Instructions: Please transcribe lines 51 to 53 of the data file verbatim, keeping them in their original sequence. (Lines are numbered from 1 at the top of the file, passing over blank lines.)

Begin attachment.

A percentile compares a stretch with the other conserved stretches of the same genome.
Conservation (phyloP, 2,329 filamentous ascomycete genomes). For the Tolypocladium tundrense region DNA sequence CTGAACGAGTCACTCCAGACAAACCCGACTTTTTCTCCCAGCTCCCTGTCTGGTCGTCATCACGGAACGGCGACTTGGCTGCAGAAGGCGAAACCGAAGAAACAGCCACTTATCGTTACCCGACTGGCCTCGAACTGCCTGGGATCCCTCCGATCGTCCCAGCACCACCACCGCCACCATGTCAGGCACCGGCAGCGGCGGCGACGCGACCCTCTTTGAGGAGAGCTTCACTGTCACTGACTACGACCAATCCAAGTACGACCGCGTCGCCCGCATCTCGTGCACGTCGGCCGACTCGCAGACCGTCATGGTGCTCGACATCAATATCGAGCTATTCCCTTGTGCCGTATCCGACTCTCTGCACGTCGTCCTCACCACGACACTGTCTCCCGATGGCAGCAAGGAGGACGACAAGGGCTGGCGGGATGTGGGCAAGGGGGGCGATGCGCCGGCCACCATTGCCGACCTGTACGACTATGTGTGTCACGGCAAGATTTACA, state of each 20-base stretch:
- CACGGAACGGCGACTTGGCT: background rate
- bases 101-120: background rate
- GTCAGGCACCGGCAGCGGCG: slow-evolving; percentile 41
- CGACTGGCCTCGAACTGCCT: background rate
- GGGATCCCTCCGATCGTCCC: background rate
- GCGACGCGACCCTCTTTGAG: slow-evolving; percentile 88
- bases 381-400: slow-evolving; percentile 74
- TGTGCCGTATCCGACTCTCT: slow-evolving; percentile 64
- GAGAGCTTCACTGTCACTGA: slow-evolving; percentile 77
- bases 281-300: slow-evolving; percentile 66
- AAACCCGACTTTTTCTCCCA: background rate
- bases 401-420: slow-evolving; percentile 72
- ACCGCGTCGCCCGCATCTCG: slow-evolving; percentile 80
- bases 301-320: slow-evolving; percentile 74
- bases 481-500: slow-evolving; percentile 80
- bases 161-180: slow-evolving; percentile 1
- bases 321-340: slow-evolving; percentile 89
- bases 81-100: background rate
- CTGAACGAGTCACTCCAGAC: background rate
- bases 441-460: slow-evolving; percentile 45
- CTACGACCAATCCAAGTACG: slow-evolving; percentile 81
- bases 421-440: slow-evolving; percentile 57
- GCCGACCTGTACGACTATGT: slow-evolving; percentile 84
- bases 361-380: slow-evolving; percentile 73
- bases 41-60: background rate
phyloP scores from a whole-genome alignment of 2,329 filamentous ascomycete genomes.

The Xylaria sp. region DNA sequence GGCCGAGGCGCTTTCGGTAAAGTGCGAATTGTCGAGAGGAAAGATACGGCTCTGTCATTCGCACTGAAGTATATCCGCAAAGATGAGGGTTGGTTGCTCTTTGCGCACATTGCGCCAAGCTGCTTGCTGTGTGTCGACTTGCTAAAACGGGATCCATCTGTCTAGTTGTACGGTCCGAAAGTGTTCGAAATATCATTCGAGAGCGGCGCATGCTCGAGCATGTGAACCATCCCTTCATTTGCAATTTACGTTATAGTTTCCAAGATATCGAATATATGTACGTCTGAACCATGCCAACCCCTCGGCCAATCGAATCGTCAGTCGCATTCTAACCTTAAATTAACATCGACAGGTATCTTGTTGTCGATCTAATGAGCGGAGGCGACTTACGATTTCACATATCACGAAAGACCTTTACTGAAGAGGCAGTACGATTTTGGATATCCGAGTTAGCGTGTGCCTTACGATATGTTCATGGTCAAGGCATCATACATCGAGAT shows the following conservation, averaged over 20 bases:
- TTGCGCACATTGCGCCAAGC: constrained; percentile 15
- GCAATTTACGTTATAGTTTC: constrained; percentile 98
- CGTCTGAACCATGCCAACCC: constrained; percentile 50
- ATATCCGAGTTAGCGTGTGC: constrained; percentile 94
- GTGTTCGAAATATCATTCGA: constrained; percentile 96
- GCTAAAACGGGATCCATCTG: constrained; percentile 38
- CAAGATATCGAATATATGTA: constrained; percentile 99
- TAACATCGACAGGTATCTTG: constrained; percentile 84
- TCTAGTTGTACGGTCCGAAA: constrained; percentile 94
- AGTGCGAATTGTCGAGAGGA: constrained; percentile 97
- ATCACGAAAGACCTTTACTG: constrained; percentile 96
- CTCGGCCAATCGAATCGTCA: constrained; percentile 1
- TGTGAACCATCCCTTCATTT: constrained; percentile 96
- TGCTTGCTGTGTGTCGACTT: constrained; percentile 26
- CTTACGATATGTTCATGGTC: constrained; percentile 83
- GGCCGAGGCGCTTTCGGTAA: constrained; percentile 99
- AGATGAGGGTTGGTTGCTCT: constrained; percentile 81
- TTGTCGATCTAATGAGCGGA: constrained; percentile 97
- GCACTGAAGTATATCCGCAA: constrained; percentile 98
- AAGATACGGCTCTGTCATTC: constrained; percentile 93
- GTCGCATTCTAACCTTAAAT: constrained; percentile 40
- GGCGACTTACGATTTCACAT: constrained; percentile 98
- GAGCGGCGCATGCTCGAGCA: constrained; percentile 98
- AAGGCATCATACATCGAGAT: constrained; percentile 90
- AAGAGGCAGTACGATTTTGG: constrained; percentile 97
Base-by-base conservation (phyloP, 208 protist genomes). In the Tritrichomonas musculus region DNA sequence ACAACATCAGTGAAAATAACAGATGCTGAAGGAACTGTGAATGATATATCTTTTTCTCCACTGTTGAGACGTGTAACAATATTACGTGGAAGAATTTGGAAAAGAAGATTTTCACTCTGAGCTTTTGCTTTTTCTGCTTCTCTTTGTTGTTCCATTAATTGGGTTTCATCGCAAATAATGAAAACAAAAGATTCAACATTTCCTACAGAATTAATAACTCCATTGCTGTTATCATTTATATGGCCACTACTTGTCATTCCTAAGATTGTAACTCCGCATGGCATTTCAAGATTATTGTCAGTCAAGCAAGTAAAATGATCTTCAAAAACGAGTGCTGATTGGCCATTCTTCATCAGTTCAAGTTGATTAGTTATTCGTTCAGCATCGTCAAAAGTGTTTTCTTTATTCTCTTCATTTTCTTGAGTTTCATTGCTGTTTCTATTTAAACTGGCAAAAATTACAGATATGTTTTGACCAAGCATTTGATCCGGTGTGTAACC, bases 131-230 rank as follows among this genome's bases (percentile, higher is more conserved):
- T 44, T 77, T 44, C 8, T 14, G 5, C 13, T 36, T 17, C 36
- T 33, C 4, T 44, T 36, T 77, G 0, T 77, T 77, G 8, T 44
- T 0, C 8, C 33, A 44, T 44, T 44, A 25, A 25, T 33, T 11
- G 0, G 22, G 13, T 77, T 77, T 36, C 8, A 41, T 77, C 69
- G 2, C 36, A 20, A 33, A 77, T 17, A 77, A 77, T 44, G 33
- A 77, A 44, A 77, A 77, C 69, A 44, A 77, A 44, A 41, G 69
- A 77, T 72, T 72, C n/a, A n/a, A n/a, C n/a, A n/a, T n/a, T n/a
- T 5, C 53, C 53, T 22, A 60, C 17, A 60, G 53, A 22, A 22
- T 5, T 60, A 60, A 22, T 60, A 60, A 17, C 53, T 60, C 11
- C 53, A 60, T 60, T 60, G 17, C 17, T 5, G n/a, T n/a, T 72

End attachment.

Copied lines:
- GGCGACTTACGATTTCACAT: constrained; percentile 98
- GAGCGGCGCATGCTCGAGCA: constrained; percentile 98
- AAGGCATCATACATCGAGAT: constrained; percentile 90